Changing the transfer case on a Classic Range Rover

There are several good articles on the Internet about this job, but as someone who has just done it, here are some hints not generally covered elsewhere:

The symptom is usually a loud banging noise occurring under load – meaning when taking off and/or climbing a hill etc. It is cause by a worn drive chain that is slipping – best to fix it before it gets worse.

The chain itself can be replaced, but it is expensive, the case has to come out of the vehicle anyway and the replacement of the chain can take several hours – not including the removal and replacement of the case. Good second hand units can be found at reasonable prices – contact Graeme Cooper Automotive or another specialist Land Rover service specialist in your area.

Be warned – This is generally NOT a job you can do without a vehicle hoist, also a engine/gearbox lifting jack and a lot of patience.

Get the new case before you start removing anything on the vehicle. Make sure you get new seals and prop-shaft bolt and nuts, gear oil and silicone sealant.

With the vehicle on the hoist. drain the oil (do NOT lose the plugs – you will probably need them for the replacement case), remove both prop shafts. For this you need a pair of open ended spanners for each bolt. It is a nasty job because of the difficulty of getting the spanners onto the nuts.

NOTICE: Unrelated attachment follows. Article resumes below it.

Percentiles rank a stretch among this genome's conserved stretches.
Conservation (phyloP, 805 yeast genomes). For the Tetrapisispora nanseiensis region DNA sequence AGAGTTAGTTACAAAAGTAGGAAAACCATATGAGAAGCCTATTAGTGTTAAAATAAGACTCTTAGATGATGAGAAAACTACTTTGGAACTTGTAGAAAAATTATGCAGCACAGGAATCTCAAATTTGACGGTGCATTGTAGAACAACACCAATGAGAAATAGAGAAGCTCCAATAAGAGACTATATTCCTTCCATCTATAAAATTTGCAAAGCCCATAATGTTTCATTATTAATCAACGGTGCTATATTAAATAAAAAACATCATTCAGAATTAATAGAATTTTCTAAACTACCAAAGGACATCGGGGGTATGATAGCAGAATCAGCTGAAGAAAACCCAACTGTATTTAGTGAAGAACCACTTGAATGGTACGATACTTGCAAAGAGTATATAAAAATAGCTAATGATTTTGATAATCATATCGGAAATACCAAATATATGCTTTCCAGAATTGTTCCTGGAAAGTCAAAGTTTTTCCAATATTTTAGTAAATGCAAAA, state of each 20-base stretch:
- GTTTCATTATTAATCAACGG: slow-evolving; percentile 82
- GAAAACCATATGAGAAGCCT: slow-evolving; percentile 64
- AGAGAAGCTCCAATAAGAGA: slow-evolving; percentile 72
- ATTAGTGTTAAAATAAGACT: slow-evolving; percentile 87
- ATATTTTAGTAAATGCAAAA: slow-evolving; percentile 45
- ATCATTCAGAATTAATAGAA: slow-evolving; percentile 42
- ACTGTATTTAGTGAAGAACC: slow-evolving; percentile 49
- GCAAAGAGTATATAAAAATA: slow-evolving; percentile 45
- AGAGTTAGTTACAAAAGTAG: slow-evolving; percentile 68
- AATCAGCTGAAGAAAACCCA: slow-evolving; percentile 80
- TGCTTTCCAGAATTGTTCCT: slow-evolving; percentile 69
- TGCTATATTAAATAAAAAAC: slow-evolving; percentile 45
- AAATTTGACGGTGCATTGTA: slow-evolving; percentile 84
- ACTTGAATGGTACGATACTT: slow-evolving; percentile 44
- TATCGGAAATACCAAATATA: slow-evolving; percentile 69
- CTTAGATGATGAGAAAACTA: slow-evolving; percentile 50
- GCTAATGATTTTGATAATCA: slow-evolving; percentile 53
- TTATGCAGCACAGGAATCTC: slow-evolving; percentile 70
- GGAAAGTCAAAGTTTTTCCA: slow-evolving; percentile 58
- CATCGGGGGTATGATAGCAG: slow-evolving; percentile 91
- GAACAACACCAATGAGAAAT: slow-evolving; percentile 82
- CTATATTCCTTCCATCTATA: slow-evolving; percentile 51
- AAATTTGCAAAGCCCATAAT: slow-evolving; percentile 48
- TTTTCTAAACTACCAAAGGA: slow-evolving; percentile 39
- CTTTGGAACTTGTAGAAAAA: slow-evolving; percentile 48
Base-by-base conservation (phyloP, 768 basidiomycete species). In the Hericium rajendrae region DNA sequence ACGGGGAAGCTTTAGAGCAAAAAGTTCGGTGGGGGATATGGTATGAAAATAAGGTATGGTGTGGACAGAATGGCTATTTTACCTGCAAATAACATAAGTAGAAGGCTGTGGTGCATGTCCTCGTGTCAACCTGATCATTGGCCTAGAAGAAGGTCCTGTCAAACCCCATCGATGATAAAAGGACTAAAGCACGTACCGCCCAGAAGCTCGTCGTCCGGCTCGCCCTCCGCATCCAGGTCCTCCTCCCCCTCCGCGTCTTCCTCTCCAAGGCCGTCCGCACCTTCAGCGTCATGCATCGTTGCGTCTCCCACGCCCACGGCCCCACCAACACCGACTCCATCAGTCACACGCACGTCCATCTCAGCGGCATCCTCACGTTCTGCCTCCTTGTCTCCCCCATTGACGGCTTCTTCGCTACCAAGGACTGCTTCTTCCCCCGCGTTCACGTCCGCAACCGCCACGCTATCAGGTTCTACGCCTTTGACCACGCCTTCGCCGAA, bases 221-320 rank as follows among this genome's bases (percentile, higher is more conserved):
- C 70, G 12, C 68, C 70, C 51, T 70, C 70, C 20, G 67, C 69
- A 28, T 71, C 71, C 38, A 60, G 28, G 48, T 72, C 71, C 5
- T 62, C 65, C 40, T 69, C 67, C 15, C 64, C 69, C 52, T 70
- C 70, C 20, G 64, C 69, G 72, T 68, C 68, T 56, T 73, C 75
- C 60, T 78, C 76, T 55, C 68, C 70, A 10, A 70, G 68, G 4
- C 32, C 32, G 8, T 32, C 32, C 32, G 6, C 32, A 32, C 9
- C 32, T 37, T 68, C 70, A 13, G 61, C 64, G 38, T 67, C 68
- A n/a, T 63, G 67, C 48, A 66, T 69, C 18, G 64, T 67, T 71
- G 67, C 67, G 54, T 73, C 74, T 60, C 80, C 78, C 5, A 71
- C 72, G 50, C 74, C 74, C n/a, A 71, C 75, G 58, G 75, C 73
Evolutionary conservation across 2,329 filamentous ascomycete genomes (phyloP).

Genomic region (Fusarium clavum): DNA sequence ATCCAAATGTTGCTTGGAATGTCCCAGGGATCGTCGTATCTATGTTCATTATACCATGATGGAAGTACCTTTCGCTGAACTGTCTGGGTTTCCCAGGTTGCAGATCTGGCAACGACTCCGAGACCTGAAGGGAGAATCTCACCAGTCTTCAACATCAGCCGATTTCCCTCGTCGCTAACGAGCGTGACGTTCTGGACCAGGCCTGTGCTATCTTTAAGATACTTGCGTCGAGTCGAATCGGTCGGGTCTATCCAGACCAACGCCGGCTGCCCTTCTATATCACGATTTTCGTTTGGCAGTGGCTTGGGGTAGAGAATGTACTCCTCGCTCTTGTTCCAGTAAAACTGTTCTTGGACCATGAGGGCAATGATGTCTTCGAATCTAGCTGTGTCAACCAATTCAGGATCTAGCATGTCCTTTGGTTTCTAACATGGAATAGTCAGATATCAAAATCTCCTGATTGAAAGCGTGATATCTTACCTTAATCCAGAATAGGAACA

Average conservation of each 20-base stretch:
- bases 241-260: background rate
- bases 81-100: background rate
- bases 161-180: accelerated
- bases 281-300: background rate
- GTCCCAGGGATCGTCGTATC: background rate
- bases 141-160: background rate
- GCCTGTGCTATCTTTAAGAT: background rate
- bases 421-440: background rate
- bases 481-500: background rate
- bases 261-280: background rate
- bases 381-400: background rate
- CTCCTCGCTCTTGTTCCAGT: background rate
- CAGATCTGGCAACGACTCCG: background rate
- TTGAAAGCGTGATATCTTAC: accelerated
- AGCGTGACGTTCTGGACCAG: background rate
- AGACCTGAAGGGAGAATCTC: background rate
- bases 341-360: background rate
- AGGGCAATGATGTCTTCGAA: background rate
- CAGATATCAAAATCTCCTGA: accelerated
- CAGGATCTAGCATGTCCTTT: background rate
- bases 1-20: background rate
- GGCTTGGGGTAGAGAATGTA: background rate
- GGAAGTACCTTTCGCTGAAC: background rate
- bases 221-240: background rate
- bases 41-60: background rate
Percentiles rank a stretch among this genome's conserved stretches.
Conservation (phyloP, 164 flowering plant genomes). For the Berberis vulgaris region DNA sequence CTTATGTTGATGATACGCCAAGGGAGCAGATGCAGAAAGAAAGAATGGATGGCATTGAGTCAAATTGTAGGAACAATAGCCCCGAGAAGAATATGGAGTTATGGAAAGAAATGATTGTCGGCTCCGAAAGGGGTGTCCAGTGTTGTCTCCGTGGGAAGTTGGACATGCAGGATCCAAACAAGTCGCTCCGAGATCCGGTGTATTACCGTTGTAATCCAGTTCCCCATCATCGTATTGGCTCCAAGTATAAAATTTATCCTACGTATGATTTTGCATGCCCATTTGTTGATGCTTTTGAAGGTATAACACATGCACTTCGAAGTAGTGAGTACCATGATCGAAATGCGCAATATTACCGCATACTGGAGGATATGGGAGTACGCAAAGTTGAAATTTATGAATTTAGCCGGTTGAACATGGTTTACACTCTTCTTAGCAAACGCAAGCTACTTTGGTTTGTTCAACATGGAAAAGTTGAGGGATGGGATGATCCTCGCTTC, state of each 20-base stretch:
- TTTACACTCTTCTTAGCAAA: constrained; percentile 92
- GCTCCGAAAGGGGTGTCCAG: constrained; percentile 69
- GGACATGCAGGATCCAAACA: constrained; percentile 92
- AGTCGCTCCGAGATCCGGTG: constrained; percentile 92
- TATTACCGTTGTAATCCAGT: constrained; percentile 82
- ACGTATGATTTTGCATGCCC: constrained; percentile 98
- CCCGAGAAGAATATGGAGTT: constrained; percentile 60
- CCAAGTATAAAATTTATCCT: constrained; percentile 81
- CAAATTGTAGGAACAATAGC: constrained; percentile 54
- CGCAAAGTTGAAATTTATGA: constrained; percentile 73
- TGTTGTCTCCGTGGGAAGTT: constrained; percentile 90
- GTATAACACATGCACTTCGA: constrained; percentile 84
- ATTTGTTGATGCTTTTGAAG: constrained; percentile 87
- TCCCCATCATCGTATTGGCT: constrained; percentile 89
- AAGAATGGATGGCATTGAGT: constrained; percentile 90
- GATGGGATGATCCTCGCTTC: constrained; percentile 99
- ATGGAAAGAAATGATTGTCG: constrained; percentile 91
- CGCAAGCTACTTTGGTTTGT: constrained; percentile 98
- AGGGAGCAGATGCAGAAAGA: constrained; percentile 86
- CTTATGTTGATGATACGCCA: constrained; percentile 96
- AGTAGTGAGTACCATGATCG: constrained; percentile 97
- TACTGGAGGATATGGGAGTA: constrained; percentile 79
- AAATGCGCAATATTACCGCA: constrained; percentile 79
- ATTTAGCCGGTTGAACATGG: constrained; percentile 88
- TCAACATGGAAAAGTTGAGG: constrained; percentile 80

Remove the transmission brake cable, speedometer cable, the sensor plug, the “fore and aft” metal stay and tape these out of the way. Remove the brake drum.

Support the gearbox (not the transfer case) on the lifting jack. Remove all of the bolts securing the transfer case to the gearbox. The top one is actually a stud and does not need to be removed – the case will slide off it.

Unbolt and remove the two gearbox mounts. Move the cross member under the gearbox (the tubular one with flanges at each end) out of the way by removing the four mounting bolts and hammering the unit downwards to provide as much space as possible between it and the transfer case, but do NOT remove it completely, because you may never get it back in. Most likely it will be jammed tight between the chassis side rails). It should NOT be necessary to remove the exhaust pipes.

With the jack, lower the rear end of the gearbox and transfer case and pull it downwards and backwards to clear the drive shaft, then remove it from the vehicle.

Sit the replacement case next to the old one in precisely the same alignment so you can see what has to come off one and be fitted to the other.Clean up the main flange and smear it with silicone gasket material

Replacement is essentially the reverse of the removal, Probably the hardest part is aligning the drive shaft Do NOT forget to refill the oil – keep going until it reaches the upper hole then tighten the two plugs

Sounds easy? Like most other jobs of this kind, it is easier when you have done several already.

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